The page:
“He has such a great way of going,” the veteran trainer said. “He feels great and he’s acting great.”
 
The colt was scheduled to school in the paddock with the horses running in Thursday’s fourth race.
 
With the historic Twin Spires forming a perfect backdrop for all the Breeders’ Cup runners, it would seem natural for Mitchell to ponder what might be a few months from now on the first Saturday in May for his juvenile runner. Asked about that, the trainer said, “We’re not looking forward yet, but after this race, I’ll give this colt probably a couple of months off and then decide on what to do in his 3-year-old year. If we go forward (toward the Kentucky Derby), he probably wouldn’t race more than twice before that race – maybe only once.
 
“We know what he have already. Depending on what he does here, I’ll know what I have to put under him (for the Derby). If I’m going to go to the Derby, I want a fresh horse.”
 
Murjan – Trainer Darrin Miller galloped Murjan 1 1/2 m and let him stand in the gate.
 
Riveting Reason – Maria Ayala, assistant to owner-trainer Myung Kwon Cho, was pleased Thursday morning after Riveting Reason returned to the barn with exercise rider Mario Uribe aboard.
 
“He galloped very strong this morning,” Ayala said. “The rider said my colt just pulled him around. He was so strong.”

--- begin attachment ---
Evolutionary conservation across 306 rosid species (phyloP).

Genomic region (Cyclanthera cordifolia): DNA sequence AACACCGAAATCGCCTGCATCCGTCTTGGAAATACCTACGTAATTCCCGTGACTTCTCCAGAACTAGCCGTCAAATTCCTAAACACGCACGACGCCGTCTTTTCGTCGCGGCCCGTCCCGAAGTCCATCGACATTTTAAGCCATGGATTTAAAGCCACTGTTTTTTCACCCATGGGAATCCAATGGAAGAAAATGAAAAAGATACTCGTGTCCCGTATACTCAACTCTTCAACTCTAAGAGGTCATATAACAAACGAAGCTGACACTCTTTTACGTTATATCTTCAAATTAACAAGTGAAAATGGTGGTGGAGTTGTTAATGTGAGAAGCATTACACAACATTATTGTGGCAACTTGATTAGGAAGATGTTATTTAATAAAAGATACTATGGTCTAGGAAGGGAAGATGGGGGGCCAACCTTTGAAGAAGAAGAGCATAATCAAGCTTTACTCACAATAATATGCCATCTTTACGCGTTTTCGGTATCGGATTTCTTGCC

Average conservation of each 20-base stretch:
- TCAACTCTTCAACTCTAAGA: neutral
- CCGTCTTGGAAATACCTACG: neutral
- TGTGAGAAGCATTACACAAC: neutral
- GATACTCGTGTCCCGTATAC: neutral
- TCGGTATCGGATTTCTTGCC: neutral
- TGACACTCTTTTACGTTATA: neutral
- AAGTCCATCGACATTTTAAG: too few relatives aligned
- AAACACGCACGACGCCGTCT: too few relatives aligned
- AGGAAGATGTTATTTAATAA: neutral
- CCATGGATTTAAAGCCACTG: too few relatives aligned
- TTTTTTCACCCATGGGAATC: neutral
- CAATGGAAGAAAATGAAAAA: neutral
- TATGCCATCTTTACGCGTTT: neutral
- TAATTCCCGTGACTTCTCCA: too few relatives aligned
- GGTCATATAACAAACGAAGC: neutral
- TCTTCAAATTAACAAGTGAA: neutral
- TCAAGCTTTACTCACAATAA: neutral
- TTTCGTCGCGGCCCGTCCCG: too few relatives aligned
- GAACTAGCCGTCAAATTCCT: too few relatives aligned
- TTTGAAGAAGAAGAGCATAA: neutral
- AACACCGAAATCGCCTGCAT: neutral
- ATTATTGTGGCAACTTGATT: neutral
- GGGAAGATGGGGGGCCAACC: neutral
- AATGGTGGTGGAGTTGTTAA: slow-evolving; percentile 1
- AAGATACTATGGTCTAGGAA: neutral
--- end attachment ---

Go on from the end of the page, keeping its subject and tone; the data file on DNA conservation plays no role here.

Rogue Romance – Trainer Ken McPeek sent his Smarty Jones colt to the track for a 1 ½ m gallop on Thursday in preparation for the race.

“It was a regular gallop, nothing complicated,” said McPeek, who said earlier in the week that he was going to be a boring interview because he’s letting his horses do the talking.

Stay Thirsty/Uncle Mo – Both of the Repole Stable colts galloped 1 ¼ m around the Churchill Downs main track Thursday morning and will be schooled in the paddock on Friday, according to trainer Todd Pletcher.
 
“He (owner Mike Repole) is very excited,” Pletcher said. “Having this opportunity to have two colts of this caliber in one crop is terrific and he’s enjoyed every minute of it.  I’d love to win it.”
 
Stay Thirsty will be playing second fiddle to his favored stablemate, but Pletcher is high on both prospects.
 
“He (Stay Thirsty) ran a big race in the Hopeful, and this was coming back three weeks after breaking his maiden,” Pletcher said. “It wasn’t ideally what we wanted to do. Unfortunately the Futurity doesn’t exist anymore at Belmont. We had his stablemate pointing for the Champagne, so it sort of put us in a position where we had to run him back a little sooner than we wanted to. We’ve had plenty of time from that race to this race.”
 
Pletcher admitted he’s tempted to think about what might be on the first Saturday in May here in 2011.
 
“With a colt by Bernardini that’s a half-brother to a horse that was second in the Belmont (Andromeda’s Hero), you would think he was dying to stretch out,” Pletcher said.
 
Javier Castellano rides Stay Thirsty for the first time from post 6. He is 8-1 on the morning line.
 
Stablemate Uncle Mo is the colt most everybody is talking about, and he’s the 7-5 morning-line favorite.
 
“He’s a special colt,” Pletcher said. “To break his maiden the way he did at Saratoga was eye-catching to say the least. You’re always concerned about coming back and stretching out in distance and stepping up in class, and then he comes back in the Champagne and runs a mile in 1:34 and change and was very impressive doing it. I liked the way he finished the mile and I liked the way he galloped out.”
 
Pletcher has never won this race, but hopes this Indian Charlie colt can end that streak.
 
“He’s been a real intelligent colt to train and we’re excited about him,” he said.